Parliament has launched a new attempt to decriminalise the consumption of cannabis, four years after voters rejected a proposal for the full legalisation of the drug.
The House of Representatives voted to impose a fine of SFr200 ($218) for the possession and consumption of up to ten grams of the substance instead of prosecuting the individuals.
Supporters said a pragmatic, efficient and uniform sanctioning system was necessary to deal with a social reality.
An estimated 500,000 mostly young people in Switzerland are believed to smoke cannabis occasionally or on a regular basis.
Two of Switzerland’s 26 cantons have introduced a similar sanctioning method to decriminalise hemp and alleviate the administrative workload of police and courts.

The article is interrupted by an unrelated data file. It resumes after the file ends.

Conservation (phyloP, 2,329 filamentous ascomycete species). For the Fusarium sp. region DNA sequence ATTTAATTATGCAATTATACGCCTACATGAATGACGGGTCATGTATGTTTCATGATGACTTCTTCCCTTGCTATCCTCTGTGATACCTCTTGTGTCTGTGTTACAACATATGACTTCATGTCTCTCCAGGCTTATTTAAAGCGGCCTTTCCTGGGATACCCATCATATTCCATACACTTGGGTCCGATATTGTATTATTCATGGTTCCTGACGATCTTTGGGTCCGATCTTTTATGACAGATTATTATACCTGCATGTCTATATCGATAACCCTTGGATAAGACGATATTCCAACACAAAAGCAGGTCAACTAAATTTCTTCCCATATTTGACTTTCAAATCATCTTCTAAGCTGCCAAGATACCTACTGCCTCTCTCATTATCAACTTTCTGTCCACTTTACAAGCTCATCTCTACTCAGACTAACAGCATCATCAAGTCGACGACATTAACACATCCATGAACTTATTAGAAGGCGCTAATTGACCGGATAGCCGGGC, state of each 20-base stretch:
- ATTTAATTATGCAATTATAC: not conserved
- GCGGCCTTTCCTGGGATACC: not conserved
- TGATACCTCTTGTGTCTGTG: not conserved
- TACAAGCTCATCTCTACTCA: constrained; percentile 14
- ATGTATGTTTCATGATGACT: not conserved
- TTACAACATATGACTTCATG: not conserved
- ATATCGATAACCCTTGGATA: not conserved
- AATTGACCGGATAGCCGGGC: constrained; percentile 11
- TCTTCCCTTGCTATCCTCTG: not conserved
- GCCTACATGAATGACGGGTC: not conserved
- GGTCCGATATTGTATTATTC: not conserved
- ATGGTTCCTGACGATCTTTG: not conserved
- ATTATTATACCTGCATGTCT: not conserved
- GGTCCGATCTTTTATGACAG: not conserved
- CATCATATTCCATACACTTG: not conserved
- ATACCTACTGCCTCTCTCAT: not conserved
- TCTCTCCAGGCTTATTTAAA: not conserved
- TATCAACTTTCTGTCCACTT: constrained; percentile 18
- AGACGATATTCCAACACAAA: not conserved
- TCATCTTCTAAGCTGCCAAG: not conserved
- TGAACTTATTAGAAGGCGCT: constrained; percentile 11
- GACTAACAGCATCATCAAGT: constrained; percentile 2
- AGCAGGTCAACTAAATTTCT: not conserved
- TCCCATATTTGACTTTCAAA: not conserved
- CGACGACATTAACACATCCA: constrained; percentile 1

During Wednesday’s debate opponents, notably among the rightwing Swiss People’s Party and centre-right groups, argued that easing the regulations was tantamount to turning a blind eye to a serious problem and attracting drug dealers from other countries.
The other parliamentary chamber, the Senate, is still to discuss the bill.
Two previous attempts by the government to introduce a liberal drugs policy failed in parliament over the past two decades.
In the 1990s the authorities developed a special policy, including a heroin prescription scheme, which was confirmed in a nationwide ballot in 2008.
However, voters threw out a proposal to legalise the possession, consumption and controlled trade in cannabis.
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